Home > Taxes > Sanders Aims to Close Tax Loopholes Used by Trump

Comments 0 Comments

Sen. Bernie Sanders (I-Vt.) recently announced that he plans to introduce a bill during the next session of Congress that he claims will close the loopholes Donald Trump reportedly could have used to avoid paying federal taxes for 18 years.

“Special tax breaks and loopholes in a corrupt tax code enable billionaires and powerful corporations to avoid paying their fair share of taxes while sticking the burden on the middle class,” Sanders said in a press release. “It’s time to create a tax system which is fair and which asks the wealthy and powerful to start paying their fair share of taxes.”

What Are the Loopholes?

According to the press release, there are four main “loopholes” Sen. Sanders is looking to close — exemption for real estate from passive loss rules (section 469), exemption for real estate from at-risk rules (section 465), like-kind exchanges (section 1031), and debt and depreciation — as these tax breaks are likely what “made it easier for [Trump] to claim losses of $916 million in the 1990s and avoid paying income taxes in subsequent years,” according to the release.

“Maybe he has a book about his plans for each, but it sounds like he’s just saying just get rid of these,” Jared R. Callister, an attorney at Fishman Larsen & Callister in Fresno, California, who focuses on real estate transactions and taxations, said. “I don’t see the benefit of that. Maybe he can modify the rules … to make it a middle ground.”

What Does This All Mean?

Callister broke down each of the items Sanders is hoping to change when Congress meets again in 2017, starting with the passive loss rule. He said this allows real estate developers to offset their losses with income they earn from other sources. In Trump’s case, that would mean he could balance out what he loses investing in real estate with the income he gets from non-real estate projects, like book royalties, TV appearances or endorsements.

“I think there is an argument to re-examine if we want professional real estate developers to benefit the way that they do,” Callister said.

In terms of real estate exemptions for at-risk rules, Callister said he thinks Sanders has “some good arguments there,” as this currently allows real estate investors to claim losses that are more than what they invested.

The like-kind exchanges law allows people to defer paying taxes on money made from property sales, assuming the person uses the money to purchase another property, Callister explained.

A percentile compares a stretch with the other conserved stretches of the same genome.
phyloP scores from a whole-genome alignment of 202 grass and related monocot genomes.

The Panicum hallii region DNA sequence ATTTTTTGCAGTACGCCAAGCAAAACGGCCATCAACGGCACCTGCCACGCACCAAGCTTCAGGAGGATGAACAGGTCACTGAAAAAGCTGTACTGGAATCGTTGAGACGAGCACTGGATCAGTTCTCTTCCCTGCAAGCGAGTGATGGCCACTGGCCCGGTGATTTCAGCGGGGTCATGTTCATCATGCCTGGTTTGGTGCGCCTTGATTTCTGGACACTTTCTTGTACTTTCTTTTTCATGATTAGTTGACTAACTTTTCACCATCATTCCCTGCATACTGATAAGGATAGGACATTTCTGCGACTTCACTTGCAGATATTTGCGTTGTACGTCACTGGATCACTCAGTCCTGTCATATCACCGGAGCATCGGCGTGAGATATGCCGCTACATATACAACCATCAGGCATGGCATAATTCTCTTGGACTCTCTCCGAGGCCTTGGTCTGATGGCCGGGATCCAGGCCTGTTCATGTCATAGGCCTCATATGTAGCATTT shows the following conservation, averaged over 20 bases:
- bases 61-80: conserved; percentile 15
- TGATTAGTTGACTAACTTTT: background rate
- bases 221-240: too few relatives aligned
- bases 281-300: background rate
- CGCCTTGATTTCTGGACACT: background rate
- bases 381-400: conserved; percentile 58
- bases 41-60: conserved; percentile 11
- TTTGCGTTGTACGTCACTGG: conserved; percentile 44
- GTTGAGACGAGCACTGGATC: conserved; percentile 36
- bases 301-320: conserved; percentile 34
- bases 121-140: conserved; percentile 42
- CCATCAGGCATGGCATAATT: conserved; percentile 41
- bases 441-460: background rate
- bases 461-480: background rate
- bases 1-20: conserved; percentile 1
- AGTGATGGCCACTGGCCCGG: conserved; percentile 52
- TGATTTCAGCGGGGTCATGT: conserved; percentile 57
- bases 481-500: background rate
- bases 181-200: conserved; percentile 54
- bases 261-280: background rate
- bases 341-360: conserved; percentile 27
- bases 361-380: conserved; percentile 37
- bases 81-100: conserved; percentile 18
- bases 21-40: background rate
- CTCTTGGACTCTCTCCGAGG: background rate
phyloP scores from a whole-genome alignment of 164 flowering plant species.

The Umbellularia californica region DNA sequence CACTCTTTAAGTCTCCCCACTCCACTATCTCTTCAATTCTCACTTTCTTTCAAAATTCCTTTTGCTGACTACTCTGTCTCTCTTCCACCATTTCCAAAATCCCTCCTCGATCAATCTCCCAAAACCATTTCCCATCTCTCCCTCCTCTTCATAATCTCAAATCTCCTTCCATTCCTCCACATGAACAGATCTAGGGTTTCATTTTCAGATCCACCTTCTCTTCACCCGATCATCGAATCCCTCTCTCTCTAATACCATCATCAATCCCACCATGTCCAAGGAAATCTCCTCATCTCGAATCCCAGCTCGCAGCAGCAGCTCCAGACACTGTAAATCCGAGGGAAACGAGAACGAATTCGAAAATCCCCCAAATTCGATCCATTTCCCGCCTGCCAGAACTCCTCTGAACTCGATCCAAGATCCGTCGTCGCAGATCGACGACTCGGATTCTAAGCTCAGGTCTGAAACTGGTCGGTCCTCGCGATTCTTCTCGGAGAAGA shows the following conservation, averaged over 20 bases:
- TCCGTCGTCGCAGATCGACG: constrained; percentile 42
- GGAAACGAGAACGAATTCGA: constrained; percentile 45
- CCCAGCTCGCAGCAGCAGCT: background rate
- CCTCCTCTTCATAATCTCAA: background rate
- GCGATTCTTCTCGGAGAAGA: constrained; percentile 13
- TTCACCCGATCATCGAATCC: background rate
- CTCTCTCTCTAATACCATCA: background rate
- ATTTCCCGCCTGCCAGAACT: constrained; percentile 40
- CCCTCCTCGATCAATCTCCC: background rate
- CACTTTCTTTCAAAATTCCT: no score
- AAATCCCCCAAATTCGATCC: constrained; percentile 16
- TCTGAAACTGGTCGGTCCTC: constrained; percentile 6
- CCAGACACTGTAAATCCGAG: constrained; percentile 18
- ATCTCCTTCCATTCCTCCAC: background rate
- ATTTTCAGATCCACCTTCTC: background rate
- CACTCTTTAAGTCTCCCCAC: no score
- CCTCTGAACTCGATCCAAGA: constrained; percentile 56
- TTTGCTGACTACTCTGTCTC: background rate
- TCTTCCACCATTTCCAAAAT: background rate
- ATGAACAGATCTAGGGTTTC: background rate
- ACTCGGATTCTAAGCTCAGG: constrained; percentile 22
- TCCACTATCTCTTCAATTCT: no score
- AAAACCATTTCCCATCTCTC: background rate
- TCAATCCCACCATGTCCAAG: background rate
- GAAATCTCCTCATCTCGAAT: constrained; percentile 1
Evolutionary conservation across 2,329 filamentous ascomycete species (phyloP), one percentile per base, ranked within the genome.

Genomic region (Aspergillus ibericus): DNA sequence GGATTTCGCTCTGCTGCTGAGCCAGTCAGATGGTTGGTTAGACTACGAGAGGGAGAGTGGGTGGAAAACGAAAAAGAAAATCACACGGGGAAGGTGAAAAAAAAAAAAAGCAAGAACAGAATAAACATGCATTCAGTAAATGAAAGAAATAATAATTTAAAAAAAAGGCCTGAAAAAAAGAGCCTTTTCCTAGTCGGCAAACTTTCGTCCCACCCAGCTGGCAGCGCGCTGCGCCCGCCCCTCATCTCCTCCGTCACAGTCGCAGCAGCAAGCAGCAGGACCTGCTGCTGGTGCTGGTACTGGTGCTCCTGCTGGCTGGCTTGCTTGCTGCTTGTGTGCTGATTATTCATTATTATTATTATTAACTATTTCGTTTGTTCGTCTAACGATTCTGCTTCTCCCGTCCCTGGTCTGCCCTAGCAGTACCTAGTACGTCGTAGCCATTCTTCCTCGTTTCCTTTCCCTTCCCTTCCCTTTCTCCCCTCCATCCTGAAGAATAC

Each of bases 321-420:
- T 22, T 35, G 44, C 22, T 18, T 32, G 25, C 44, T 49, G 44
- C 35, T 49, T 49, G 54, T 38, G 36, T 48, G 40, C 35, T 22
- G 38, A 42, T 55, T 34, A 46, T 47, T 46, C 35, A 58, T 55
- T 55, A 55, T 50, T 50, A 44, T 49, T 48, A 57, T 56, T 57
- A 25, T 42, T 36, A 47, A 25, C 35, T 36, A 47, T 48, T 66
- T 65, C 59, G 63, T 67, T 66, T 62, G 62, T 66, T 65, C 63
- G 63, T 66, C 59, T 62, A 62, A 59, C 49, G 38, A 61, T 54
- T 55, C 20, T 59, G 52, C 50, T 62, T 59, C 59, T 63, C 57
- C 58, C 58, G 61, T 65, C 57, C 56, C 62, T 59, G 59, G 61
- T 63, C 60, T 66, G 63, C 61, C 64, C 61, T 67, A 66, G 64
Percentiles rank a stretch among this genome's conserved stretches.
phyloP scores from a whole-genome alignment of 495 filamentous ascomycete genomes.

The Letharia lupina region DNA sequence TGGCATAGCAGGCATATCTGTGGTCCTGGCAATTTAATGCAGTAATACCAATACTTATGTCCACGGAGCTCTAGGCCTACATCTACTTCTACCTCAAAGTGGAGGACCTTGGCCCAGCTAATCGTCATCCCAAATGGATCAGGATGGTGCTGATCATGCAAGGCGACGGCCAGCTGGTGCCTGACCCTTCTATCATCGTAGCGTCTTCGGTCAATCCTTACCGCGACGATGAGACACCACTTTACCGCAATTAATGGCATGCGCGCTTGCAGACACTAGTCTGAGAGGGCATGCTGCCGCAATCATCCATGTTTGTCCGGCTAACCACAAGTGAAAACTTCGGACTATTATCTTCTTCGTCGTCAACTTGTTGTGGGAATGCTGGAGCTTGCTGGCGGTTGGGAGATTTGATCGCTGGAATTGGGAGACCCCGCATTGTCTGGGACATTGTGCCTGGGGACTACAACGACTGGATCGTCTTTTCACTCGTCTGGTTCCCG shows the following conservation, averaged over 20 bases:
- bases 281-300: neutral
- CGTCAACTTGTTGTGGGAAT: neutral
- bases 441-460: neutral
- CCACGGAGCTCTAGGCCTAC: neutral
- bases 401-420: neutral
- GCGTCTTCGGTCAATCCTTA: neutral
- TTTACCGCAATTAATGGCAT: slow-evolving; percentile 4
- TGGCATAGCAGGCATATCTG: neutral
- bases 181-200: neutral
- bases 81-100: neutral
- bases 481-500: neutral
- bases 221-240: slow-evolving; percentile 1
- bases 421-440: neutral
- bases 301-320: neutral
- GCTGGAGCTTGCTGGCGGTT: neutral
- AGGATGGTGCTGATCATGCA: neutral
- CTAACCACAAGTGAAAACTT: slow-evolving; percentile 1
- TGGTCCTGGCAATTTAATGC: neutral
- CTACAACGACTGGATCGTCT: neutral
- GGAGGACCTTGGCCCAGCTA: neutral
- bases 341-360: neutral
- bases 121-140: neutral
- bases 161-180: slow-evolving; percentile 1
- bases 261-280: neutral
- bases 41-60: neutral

“The reason Congress put that in place is because they don’t want people to be hesitant to buy and sell property,” Callister said. “They think property changing hands is better than forcing someone to hold onto it because they don’t want to pay the taxes.”

He did note that if this law is changed, it could hurt farmers, as “you’d have farmers stuck holding land they don’t really want because they don’t want to pay the tax, but as long as they buy another real property, they get to defer the tax. It’s a delay and deferral of [paying a] tax, not avoidance of it.”

The debt and depreciation regulation is the item Callister said is baffling to him.

“I don’t know why [Sanders] would challenge that,” Callister said. “It doesn’t make any sense to me. If you borrow money and pay interest on the debt, I don’t know why you wouldn’t be able to deduct your interest.”

However, Callister said that the thing most notable about Sanders’ announcement is the “glaring omission” of the Net Operating Losses rule that predominately helped Trump get out of paying a large portion of taxes.

Representatives from Sen. Sander’s team did not immediately respond to Credit.com’s request for comment.

Paying Your Taxes

We are still several months away from Tax Day, but that doesn’t mean you shouldn’t be thinking about what you may have to pay. It is a good idea to have some money set aside just in case you do end up owing the IRS come April 15. Owing on your taxes doesn’t necessarily affect your credit, but how you choose to pay them might. For example, if you take out a personal loan or charge the bill to your credit card, these things will most likely be reported to the credit bureaus. You can see how your credit is being affected by these and other financial habits by viewing a snapshot of your credit report for free, updated every 14 days, on Credit.com.

Image: andykatz

Comments on articles and responses to those comments are not provided or commissioned by a bank advertiser. Responses have not been reviewed, approved or otherwise endorsed by a bank advertiser. It is not a bank advertiser's responsibility to ensure all posts and/or questions are answered.

Please note that our comments are moderated, so it may take a little time before you see them on the page. Thanks for your patience.